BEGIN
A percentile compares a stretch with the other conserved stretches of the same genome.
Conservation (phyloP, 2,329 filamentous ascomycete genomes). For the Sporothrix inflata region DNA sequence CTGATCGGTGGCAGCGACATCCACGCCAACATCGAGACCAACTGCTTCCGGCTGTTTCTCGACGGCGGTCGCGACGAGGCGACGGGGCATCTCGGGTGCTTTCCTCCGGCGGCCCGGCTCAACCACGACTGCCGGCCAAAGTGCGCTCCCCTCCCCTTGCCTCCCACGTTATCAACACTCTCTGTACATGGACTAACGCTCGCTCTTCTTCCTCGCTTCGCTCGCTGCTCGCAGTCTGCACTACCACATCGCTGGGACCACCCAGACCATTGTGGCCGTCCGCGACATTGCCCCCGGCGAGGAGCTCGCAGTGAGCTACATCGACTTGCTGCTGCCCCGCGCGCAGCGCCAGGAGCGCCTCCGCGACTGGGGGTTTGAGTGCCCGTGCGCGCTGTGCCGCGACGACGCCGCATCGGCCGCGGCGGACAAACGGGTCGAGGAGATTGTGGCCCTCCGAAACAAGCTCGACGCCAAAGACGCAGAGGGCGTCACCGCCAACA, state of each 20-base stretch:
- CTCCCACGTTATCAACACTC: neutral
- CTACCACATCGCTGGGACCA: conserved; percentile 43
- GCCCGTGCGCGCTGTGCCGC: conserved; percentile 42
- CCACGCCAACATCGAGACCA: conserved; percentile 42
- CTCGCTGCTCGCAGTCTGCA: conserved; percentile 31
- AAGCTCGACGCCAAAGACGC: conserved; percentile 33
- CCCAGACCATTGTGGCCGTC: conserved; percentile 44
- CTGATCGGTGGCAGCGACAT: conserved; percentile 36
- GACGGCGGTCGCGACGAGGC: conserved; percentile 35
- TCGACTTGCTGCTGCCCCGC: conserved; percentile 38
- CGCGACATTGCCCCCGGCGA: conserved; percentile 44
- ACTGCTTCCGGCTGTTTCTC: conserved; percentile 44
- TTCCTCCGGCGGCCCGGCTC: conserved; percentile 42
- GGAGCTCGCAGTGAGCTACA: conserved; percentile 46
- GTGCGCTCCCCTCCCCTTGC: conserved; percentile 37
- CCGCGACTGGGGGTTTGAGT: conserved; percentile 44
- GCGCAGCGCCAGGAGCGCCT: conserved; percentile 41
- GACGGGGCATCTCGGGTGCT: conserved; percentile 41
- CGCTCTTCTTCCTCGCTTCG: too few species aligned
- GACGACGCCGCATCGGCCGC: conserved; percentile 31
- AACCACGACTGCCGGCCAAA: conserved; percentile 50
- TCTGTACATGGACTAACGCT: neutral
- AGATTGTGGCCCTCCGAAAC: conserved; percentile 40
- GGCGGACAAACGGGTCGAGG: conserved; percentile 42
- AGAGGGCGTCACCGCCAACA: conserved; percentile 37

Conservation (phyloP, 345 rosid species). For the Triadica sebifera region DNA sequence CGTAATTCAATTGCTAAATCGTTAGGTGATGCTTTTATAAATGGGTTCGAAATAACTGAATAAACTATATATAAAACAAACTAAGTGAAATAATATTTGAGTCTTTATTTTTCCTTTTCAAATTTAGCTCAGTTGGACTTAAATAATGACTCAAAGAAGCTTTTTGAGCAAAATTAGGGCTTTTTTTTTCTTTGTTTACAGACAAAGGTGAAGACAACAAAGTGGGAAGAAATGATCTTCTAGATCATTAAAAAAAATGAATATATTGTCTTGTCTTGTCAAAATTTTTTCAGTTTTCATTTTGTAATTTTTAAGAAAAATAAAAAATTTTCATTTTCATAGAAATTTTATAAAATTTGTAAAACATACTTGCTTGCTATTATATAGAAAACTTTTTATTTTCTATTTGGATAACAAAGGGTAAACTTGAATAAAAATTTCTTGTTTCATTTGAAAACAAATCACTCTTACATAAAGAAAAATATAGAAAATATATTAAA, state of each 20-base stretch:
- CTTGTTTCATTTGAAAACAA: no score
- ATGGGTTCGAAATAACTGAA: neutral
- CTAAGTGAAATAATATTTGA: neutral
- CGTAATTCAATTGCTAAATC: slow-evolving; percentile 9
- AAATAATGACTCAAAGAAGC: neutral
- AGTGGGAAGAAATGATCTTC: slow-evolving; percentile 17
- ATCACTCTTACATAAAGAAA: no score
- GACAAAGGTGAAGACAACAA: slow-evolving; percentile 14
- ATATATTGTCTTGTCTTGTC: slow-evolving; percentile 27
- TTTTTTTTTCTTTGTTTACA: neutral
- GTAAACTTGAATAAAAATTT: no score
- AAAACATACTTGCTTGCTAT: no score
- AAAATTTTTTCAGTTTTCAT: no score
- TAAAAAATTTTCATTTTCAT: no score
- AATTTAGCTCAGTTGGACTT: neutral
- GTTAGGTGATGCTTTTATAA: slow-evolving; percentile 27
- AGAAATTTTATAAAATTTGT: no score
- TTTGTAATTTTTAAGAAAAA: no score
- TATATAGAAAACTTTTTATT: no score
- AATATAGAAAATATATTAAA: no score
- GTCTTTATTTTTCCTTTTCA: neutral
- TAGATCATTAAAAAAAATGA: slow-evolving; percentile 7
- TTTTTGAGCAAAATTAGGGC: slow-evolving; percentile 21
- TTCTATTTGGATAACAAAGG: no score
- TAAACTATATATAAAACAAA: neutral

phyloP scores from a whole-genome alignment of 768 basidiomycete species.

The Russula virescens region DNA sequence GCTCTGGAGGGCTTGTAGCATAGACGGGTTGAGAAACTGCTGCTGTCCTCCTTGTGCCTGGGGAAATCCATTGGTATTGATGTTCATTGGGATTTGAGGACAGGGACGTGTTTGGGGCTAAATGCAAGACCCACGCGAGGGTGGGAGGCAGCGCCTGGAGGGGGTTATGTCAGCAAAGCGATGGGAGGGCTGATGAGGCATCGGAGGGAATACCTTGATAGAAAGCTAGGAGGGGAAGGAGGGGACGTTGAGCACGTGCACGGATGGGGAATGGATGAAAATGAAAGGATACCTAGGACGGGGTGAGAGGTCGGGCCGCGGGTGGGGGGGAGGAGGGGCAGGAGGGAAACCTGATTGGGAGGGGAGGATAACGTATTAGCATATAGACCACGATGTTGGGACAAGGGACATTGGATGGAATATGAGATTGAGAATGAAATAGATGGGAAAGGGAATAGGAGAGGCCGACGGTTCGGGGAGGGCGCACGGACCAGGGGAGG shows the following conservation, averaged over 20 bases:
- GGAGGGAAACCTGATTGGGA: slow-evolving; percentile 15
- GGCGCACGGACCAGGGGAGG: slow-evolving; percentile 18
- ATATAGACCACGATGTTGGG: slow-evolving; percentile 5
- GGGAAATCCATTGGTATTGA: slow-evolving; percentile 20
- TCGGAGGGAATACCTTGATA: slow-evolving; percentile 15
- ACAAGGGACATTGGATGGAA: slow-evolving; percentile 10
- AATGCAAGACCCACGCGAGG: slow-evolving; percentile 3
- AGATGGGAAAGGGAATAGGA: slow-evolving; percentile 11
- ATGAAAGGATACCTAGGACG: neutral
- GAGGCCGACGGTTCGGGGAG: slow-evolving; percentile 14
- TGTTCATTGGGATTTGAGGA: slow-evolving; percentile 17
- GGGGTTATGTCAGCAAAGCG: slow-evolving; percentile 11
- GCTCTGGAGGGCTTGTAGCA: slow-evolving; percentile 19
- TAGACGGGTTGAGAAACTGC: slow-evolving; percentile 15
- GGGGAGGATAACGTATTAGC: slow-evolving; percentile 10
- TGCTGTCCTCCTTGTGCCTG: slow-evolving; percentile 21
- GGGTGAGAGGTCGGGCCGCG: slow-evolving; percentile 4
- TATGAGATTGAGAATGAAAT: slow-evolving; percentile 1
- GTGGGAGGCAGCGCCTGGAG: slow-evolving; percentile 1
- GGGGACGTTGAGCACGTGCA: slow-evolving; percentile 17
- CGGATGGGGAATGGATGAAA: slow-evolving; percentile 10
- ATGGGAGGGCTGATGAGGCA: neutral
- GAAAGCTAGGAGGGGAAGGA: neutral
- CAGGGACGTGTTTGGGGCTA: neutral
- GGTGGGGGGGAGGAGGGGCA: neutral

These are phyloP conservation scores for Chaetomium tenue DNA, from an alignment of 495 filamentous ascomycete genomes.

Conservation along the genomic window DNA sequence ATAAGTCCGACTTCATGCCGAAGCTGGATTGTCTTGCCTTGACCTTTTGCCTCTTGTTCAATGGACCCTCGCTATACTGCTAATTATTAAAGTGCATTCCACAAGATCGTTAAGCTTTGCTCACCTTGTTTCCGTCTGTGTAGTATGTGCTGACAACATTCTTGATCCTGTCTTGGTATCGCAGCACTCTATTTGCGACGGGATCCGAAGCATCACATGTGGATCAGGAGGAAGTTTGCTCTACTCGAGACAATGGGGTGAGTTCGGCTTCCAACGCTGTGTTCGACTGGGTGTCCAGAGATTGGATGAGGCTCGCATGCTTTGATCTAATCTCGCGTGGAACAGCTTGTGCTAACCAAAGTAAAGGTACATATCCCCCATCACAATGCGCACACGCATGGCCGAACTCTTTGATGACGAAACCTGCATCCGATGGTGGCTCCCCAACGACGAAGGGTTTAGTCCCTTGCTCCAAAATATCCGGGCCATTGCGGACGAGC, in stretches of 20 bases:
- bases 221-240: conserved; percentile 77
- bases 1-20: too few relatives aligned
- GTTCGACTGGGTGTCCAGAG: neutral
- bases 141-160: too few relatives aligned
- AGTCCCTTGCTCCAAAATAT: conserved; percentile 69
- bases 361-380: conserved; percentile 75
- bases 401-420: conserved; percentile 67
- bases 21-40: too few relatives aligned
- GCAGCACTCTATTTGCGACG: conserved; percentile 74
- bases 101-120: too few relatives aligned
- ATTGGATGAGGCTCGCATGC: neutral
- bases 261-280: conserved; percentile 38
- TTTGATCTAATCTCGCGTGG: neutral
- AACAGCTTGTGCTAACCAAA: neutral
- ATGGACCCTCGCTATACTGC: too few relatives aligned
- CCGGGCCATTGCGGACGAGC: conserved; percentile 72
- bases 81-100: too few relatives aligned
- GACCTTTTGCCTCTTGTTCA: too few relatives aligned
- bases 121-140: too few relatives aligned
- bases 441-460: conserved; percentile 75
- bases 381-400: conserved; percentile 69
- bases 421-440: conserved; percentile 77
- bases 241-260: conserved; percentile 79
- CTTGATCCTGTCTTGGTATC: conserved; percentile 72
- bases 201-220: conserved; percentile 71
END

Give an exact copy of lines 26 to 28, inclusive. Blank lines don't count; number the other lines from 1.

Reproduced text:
- GGCGGACAAACGGGTCGAGG: conserved; percentile 42
- AGAGGGCGTCACCGCCAACA: conserved; percentile 37

Conservation (phyloP, 345 rosid species). For the Triadica sebifera region DNA sequence CGTAATTCAATTGCTAAATCGTTAGGTGATGCTTTTATAAATGGGTTCGAAATAACTGAATAAACTATATATAAAACAAACTAAGTGAAATAATATTTGAGTCTTTATTTTTCCTTTTCAAATTTAGCTCAGTTGGACTTAAATAATGACTCAAAGAAGCTTTTTGAGCAAAATTAGGGCTTTTTTTTTCTTTGTTTACAGACAAAGGTGAAGACAACAAAGTGGGAAGAAATGATCTTCTAGATCATTAAAAAAAATGAATATATTGTCTTGTCTTGTCAAAATTTTTTCAGTTTTCATTTTGTAATTTTTAAGAAAAATAAAAAATTTTCATTTTCATAGAAATTTTATAAAATTTGTAAAACATACTTGCTTGCTATTATATAGAAAACTTTTTATTTTCTATTTGGATAACAAAGGGTAAACTTGAATAAAAATTTCTTGTTTCATTTGAAAACAAATCACTCTTACATAAAGAAAAATATAGAAAATATATTAAA, state of each 20-base stretch: